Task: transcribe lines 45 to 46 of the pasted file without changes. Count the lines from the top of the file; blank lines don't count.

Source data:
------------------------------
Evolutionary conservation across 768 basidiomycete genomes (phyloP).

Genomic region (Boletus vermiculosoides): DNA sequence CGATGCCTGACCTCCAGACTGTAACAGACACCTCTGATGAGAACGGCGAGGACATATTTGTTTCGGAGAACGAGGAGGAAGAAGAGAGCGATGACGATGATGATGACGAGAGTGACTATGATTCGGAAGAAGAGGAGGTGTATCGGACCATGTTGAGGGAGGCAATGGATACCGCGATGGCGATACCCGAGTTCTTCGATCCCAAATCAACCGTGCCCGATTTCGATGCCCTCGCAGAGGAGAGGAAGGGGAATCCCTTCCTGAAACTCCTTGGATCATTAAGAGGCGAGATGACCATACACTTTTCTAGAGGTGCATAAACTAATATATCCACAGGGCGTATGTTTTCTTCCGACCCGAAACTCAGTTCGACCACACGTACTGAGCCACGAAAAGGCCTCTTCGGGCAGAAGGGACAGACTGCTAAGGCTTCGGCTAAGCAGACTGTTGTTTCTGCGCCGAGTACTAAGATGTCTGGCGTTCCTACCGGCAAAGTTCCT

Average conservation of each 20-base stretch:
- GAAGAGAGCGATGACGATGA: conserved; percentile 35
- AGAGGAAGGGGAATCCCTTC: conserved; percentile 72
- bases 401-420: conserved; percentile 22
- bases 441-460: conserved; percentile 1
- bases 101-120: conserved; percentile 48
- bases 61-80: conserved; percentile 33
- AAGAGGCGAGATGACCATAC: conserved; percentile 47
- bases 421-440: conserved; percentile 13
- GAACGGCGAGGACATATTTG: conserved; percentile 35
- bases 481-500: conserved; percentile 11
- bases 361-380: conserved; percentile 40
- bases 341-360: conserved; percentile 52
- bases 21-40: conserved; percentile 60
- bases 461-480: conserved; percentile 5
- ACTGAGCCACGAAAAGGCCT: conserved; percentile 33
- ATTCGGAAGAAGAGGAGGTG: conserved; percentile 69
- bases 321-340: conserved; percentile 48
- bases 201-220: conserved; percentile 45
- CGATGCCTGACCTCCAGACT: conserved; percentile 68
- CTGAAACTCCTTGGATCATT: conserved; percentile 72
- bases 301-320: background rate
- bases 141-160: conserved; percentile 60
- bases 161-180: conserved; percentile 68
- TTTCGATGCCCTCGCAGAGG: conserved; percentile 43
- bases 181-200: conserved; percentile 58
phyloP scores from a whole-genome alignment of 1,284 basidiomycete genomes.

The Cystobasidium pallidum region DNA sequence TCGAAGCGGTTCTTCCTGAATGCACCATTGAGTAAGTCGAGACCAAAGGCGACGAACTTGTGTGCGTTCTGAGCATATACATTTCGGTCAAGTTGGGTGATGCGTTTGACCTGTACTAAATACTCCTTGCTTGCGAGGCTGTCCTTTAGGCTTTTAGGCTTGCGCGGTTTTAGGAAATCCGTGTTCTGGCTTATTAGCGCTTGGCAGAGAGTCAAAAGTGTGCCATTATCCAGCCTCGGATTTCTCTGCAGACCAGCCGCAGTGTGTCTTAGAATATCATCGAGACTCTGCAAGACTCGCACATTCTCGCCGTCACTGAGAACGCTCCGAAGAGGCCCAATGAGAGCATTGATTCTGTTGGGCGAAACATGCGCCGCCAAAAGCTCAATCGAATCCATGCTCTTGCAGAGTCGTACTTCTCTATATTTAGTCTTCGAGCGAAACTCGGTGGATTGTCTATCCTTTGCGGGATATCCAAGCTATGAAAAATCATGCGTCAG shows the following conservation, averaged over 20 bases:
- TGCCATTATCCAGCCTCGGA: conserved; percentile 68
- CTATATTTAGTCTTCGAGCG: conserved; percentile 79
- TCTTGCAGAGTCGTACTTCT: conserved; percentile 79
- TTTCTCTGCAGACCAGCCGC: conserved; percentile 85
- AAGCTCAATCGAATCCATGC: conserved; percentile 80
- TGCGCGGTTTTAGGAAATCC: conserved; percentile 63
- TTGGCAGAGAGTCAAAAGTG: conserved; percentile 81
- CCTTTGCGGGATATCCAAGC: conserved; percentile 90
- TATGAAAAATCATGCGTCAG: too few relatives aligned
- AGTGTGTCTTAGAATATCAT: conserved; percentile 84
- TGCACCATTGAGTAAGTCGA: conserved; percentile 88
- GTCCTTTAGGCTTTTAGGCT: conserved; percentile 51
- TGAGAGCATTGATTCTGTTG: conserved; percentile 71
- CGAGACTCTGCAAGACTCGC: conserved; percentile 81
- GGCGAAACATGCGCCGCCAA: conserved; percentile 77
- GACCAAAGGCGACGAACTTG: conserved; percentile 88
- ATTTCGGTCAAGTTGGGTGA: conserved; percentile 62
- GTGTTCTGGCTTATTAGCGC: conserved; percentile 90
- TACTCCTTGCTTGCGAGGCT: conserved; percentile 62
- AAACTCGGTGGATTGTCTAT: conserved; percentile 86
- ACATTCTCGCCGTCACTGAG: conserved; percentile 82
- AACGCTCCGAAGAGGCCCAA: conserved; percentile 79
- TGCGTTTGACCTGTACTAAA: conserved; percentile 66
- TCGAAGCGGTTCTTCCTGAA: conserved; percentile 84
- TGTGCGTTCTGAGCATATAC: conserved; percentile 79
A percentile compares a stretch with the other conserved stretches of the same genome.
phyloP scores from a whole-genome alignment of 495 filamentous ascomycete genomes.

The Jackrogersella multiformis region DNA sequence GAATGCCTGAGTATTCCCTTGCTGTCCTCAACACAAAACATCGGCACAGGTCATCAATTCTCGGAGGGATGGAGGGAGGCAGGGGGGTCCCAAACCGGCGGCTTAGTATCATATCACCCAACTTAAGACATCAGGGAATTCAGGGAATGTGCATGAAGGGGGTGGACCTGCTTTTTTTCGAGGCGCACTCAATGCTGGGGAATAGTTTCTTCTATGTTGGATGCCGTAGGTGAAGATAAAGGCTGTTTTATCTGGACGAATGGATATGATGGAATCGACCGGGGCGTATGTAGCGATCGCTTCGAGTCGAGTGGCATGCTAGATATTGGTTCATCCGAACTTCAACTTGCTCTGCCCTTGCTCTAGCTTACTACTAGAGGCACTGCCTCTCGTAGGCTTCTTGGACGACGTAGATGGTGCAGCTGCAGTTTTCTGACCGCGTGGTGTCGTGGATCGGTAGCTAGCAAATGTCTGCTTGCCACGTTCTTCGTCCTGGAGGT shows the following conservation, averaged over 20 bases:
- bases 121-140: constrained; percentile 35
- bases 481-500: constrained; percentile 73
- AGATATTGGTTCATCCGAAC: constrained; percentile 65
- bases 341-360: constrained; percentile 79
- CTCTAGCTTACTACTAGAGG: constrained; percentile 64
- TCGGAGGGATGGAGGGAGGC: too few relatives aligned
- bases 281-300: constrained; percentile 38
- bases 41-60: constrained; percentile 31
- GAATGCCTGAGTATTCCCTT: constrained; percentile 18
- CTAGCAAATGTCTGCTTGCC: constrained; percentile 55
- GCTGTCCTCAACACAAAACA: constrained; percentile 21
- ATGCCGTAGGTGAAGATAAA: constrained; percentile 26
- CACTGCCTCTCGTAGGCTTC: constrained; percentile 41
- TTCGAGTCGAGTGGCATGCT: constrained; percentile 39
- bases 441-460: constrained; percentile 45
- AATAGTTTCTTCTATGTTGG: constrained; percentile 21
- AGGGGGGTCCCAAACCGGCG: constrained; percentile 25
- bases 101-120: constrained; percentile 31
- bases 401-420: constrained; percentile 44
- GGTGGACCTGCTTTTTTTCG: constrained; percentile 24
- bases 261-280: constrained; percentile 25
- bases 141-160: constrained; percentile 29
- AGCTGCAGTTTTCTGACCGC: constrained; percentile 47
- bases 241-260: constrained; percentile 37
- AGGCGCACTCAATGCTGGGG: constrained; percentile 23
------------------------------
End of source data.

- GGCGAAACATGCGCCGCCAA: conserved; percentile 77
- GACCAAAGGCGACGAACTTG: conserved; percentile 88